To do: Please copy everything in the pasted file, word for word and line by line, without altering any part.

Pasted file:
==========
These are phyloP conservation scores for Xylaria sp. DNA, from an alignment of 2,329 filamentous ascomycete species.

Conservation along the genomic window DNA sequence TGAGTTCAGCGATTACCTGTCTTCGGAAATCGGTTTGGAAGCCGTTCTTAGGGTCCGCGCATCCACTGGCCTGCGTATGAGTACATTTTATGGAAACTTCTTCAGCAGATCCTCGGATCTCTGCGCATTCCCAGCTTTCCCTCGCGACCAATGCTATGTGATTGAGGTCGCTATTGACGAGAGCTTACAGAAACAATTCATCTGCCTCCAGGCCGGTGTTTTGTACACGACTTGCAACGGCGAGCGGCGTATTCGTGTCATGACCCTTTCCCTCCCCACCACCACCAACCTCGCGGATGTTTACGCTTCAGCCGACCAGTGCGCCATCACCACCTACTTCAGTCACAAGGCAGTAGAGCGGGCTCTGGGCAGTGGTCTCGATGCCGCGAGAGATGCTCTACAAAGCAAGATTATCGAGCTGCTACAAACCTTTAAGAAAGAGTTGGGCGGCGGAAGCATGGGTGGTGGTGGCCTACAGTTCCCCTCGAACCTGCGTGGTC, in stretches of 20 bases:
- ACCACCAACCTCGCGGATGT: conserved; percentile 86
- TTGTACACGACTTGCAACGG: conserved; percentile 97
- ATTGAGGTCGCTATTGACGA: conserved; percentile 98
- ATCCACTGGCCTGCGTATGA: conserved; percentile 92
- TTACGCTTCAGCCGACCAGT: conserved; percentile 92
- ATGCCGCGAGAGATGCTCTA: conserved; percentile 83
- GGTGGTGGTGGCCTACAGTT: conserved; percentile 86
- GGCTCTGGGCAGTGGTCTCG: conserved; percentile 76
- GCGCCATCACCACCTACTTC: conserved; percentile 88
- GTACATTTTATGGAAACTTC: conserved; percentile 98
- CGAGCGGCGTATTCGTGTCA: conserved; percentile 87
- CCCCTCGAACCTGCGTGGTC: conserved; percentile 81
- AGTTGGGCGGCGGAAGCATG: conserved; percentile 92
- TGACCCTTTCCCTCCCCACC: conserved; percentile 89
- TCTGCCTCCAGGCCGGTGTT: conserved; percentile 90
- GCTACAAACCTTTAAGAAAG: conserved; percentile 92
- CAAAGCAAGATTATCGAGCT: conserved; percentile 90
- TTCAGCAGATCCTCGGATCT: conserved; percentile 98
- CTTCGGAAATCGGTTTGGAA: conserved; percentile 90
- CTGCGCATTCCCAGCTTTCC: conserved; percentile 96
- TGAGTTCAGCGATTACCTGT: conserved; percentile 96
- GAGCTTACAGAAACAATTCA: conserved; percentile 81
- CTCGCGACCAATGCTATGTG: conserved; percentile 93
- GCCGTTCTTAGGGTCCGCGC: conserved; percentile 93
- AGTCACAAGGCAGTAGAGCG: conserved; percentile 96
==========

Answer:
These are phyloP conservation scores for Xylaria sp. DNA, from an alignment of 2,329 filamentous ascomycete species.

Conservation along the genomic window DNA sequence TGAGTTCAGCGATTACCTGTCTTCGGAAATCGGTTTGGAAGCCGTTCTTAGGGTCCGCGCATCCACTGGCCTGCGTATGAGTACATTTTATGGAAACTTCTTCAGCAGATCCTCGGATCTCTGCGCATTCCCAGCTTTCCCTCGCGACCAATGCTATGTGATTGAGGTCGCTATTGACGAGAGCTTACAGAAACAATTCATCTGCCTCCAGGCCGGTGTTTTGTACACGACTTGCAACGGCGAGCGGCGTATTCGTGTCATGACCCTTTCCCTCCCCACCACCACCAACCTCGCGGATGTTTACGCTTCAGCCGACCAGTGCGCCATCACCACCTACTTCAGTCACAAGGCAGTAGAGCGGGCTCTGGGCAGTGGTCTCGATGCCGCGAGAGATGCTCTACAAAGCAAGATTATCGAGCTGCTACAAACCTTTAAGAAAGAGTTGGGCGGCGGAAGCATGGGTGGTGGTGGCCTACAGTTCCCCTCGAACCTGCGTGGTC, in stretches of 20 bases:
- ACCACCAACCTCGCGGATGT: conserved; percentile 86
- TTGTACACGACTTGCAACGG: conserved; percentile 97
- ATTGAGGTCGCTATTGACGA: conserved; percentile 98
- ATCCACTGGCCTGCGTATGA: conserved; percentile 92
- TTACGCTTCAGCCGACCAGT: conserved; percentile 92
- ATGCCGCGAGAGATGCTCTA: conserved; percentile 83
- GGTGGTGGTGGCCTACAGTT: conserved; percentile 86
- GGCTCTGGGCAGTGGTCTCG: conserved; percentile 76
- GCGCCATCACCACCTACTTC: conserved; percentile 88
- GTACATTTTATGGAAACTTC: conserved; percentile 98
- CGAGCGGCGTATTCGTGTCA: conserved; percentile 87
- CCCCTCGAACCTGCGTGGTC: conserved; percentile 81
- AGTTGGGCGGCGGAAGCATG: conserved; percentile 92
- TGACCCTTTCCCTCCCCACC: conserved; percentile 89
- TCTGCCTCCAGGCCGGTGTT: conserved; percentile 90
- GCTACAAACCTTTAAGAAAG: conserved; percentile 92
- CAAAGCAAGATTATCGAGCT: conserved; percentile 90
- TTCAGCAGATCCTCGGATCT: conserved; percentile 98
- CTTCGGAAATCGGTTTGGAA: conserved; percentile 90
- CTGCGCATTCCCAGCTTTCC: conserved; percentile 96
- TGAGTTCAGCGATTACCTGT: conserved; percentile 96
- GAGCTTACAGAAACAATTCA: conserved; percentile 81
- CTCGCGACCAATGCTATGTG: conserved; percentile 93
- GCCGTTCTTAGGGTCCGCGC: conserved; percentile 93
- AGTCACAAGGCAGTAGAGCG: conserved; percentile 96